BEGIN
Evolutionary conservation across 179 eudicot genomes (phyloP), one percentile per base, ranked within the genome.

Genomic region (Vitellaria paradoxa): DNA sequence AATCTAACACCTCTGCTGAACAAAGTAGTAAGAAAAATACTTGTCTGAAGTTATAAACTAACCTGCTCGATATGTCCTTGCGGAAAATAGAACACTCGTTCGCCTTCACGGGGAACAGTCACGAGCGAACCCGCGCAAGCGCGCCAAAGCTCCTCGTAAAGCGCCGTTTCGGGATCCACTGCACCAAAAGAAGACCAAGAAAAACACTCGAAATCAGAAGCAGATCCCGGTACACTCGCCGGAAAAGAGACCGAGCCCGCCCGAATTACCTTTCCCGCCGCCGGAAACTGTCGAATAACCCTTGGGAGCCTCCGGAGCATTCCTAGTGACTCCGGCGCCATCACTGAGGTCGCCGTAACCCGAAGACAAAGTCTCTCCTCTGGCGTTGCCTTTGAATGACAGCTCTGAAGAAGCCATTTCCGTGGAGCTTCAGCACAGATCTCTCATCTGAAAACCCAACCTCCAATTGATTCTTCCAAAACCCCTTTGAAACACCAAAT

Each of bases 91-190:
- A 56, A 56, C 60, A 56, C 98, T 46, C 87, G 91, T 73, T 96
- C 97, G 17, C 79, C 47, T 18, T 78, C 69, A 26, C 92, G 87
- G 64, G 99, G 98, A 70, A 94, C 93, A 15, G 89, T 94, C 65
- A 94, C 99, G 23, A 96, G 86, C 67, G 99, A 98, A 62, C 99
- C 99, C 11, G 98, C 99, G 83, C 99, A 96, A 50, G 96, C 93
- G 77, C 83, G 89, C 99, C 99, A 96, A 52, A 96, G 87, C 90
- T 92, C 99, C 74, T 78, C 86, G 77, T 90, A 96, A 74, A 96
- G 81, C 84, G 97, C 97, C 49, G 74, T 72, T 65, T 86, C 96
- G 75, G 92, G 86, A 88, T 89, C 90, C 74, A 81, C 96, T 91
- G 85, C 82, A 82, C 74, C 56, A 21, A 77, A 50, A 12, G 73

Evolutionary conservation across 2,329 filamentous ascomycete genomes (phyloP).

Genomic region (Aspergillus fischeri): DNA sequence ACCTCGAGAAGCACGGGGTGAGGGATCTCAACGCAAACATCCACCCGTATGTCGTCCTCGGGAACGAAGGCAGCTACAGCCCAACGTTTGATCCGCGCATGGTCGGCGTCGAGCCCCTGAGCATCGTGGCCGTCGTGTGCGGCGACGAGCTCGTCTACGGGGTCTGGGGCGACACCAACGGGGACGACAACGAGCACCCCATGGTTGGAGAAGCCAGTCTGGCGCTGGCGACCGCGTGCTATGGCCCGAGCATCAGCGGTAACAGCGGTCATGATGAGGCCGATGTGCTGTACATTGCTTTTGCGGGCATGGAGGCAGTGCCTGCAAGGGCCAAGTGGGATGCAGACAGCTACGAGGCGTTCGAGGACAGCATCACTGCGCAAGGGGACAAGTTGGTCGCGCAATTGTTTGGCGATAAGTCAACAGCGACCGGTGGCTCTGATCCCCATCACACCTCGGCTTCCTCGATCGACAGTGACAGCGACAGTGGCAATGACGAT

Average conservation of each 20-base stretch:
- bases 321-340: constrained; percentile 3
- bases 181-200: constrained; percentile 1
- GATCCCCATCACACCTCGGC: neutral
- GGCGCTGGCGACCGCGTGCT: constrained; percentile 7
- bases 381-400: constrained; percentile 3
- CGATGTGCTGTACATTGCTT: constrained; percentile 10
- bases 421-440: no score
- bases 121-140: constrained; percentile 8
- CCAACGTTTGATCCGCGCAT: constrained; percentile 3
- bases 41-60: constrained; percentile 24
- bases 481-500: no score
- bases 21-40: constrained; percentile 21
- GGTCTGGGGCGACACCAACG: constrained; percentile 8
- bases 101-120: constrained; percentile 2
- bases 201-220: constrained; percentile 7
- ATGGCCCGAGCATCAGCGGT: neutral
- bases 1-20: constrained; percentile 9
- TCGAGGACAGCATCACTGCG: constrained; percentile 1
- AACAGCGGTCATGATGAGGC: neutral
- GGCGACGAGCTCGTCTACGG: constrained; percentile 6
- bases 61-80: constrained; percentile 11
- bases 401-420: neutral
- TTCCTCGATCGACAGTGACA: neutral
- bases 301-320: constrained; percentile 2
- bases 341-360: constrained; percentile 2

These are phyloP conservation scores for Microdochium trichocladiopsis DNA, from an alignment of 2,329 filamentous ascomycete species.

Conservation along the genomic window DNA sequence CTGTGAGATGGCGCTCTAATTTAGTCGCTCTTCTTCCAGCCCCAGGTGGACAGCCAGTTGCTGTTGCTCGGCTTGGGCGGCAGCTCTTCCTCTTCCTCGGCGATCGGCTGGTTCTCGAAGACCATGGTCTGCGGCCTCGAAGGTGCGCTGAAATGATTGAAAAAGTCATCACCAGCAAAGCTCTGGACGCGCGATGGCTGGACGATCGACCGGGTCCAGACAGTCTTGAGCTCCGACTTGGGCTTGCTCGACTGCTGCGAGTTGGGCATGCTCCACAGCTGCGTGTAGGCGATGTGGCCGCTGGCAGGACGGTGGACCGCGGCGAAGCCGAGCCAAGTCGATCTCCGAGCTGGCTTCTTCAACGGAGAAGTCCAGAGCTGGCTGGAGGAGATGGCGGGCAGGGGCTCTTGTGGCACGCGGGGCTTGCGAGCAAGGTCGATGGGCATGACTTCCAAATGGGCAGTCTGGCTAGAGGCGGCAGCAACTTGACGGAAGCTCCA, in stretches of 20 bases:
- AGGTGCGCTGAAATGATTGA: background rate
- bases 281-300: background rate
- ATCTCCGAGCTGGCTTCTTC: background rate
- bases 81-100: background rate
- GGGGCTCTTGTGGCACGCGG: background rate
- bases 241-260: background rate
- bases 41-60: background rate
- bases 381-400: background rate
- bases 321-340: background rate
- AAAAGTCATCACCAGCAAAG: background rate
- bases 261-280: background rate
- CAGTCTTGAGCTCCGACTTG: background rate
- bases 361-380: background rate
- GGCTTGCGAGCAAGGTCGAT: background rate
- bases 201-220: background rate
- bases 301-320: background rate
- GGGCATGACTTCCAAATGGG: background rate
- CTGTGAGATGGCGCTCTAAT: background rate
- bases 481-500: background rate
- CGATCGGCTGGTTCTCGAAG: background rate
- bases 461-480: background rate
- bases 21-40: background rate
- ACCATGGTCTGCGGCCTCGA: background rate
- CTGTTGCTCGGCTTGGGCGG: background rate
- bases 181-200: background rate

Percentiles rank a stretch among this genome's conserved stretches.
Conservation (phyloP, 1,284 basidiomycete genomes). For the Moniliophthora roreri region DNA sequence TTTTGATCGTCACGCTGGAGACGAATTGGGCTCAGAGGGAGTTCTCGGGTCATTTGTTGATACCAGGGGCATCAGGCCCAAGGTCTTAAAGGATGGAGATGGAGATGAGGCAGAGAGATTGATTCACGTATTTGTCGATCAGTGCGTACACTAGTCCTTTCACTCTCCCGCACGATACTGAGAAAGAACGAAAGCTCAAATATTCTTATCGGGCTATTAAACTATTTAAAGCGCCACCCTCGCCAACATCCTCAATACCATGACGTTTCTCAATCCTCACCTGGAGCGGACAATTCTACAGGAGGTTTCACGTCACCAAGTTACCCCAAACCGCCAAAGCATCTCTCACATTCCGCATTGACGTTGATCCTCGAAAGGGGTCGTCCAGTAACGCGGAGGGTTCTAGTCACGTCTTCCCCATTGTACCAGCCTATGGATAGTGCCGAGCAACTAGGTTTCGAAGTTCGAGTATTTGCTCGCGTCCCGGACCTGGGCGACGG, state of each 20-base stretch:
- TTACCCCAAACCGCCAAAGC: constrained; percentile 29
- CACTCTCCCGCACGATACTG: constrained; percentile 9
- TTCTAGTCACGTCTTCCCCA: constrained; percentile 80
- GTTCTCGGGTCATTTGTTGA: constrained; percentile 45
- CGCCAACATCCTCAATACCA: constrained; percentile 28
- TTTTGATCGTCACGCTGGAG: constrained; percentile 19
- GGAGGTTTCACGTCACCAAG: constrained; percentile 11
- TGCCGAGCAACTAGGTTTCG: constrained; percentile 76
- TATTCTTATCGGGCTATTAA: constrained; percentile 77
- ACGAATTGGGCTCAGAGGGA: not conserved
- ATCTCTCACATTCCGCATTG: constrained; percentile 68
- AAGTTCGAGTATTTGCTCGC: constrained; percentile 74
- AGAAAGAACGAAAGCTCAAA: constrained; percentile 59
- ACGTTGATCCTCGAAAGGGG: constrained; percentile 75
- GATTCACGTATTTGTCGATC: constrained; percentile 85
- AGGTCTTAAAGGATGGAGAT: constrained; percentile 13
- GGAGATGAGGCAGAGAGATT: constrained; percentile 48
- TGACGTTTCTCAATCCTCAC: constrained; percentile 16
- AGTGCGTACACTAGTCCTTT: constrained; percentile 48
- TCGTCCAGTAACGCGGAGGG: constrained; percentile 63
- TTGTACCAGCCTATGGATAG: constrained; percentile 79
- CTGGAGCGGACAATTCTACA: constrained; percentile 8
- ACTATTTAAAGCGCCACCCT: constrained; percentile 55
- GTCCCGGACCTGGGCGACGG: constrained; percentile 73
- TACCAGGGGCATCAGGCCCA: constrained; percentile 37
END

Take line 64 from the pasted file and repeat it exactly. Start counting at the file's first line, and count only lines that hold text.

- bases 461-480: background rate